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Victorian mansion to be transformed into carbon neutral event venue

A Victorian mansion in Powys is being transformed into a sustainable events venue using a combination of renewable and low carbon technologies, including an innovative new Hydrogenated Vegetable Oil (HVO) boiler working alongside a Megaflo 1,000 litre cylinder. It’s believed to be the first heating solution of its kind fitted into a UK events venue.

L-R Richard Whittington, technical sales manager - commercial, Baxi, Doug Hughes, MD, Hughes Architects, Oil4Wales fuel tanker d

Work underway at Bronllys Hall, parts of which date back to the 18th and 16th centuries, will create 40 ensuite bedrooms and various entertainment areas – a lot of space to heat. It was important to find a boiler solution that was suitable for the job, so Hughes Architects, the conservation architecture specialists who are managing the Bronllys project, teamed up with Suffolk-based Hounsfield Boilers to tackle the challenge. 

The systems integrators for Bronllys Hall, working with a local plumbing company, have connected Hounsfield’s highly efficient UK HVO boiler technology into a thermal storage system provided by Baxi, another UK company. Manufactured in the UK, the Megaflo 1,000 litre cylinder is highly insulated to achieve low heat losses, constructed of duplex stainless steel for longevity, and maintenance-free with no sacrificial anodes.

Richard Whittington, technical sales manager at Baxi, said: “The very low heat losses of our Megaflo hot water cylinders, their renowned quality and reduced carbon footprint dovetail perfectly with the carbon neutral aims of this project as well as meeting the requirements for a long-term low-maintenance solution. We are extremely proud to be playing a part in this ground-breaking sustainable events venue which exemplifies UK innovation at its best.”

It’s a key step forward in the major renovation project at Bronllys, which aims to transform the deteriorated 18th-century structure, which retains elements from the 16th century, into a five-star events venue that operates sustainably and uses only renewable energy sources.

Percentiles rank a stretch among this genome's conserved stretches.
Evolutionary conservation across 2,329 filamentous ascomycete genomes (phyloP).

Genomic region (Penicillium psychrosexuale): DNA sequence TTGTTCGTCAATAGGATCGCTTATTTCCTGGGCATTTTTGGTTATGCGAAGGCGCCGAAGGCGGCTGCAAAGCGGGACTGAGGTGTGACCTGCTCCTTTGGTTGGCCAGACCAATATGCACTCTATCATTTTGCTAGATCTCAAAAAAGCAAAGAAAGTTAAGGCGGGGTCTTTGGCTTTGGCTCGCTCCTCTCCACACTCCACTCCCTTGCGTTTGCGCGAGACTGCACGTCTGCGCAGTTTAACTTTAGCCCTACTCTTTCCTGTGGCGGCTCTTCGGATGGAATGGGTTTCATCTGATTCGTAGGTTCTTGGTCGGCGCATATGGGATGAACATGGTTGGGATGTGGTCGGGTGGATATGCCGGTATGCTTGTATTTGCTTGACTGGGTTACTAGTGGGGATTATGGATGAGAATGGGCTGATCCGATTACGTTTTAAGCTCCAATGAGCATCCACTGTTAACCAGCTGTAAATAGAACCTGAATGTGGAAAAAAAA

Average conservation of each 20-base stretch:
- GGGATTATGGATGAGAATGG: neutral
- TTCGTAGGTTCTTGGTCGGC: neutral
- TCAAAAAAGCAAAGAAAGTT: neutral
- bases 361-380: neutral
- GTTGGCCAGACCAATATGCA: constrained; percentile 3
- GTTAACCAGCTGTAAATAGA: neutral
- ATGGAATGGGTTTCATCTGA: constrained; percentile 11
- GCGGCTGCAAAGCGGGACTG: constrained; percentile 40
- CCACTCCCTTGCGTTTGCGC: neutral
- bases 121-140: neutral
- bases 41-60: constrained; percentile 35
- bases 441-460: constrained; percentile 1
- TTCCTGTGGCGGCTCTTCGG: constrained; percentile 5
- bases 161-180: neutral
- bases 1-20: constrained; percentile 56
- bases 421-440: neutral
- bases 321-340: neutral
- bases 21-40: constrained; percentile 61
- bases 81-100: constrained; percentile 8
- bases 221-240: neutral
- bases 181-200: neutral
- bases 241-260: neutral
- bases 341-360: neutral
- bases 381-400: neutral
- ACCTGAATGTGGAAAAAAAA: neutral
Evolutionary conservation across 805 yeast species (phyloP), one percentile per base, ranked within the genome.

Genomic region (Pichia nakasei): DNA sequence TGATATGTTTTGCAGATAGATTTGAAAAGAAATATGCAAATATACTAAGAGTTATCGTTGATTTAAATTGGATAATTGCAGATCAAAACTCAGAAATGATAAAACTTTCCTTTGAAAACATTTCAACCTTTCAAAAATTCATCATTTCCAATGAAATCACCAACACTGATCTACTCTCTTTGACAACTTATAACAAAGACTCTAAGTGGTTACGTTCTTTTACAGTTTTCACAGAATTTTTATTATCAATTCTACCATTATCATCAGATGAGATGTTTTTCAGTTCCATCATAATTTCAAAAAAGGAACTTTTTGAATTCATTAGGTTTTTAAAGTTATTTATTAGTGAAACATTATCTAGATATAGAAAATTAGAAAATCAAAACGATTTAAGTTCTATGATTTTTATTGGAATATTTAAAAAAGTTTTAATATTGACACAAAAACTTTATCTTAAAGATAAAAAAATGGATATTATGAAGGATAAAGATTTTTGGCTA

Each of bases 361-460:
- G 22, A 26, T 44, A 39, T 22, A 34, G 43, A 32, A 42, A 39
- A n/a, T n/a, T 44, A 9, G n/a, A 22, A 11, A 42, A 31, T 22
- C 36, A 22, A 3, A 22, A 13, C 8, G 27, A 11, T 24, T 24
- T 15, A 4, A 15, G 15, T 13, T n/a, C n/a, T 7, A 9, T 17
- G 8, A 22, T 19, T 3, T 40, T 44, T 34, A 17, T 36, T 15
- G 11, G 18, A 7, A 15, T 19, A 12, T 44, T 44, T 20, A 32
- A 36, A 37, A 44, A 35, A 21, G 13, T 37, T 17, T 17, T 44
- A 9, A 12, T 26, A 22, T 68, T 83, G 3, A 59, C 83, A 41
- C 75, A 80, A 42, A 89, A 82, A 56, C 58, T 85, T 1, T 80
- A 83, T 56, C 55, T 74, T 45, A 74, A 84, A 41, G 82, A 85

Doug Hughes, principal architect and managing director of Mid Wales-based Hughes Architects said: ??'Along with our other partners in this expansive project, Hounsfield’s technology and Oil4Wales’ logistics enable HVO heating to work at scale with high availability - another step in creating a fully sustainable historical building alongside our work with battery technology from Brill Power, whose battery management system will extend the lifespan of the building’s battery system. The batteries are charged by sustainable sources, with minimal reliance on renewable power from the grid.

“HVO is a highly effective way to solve the difficult issue of decarbonising heating, with options to scale for the future and deliver on our collective commitment to sustainability. This approach not only gives incredible projects like this a competitive edge through delinking from carbon-intensive fossil fuels and their price swings, but also adds further to its core eco credentials, aligning with the team’s sustainability targets.'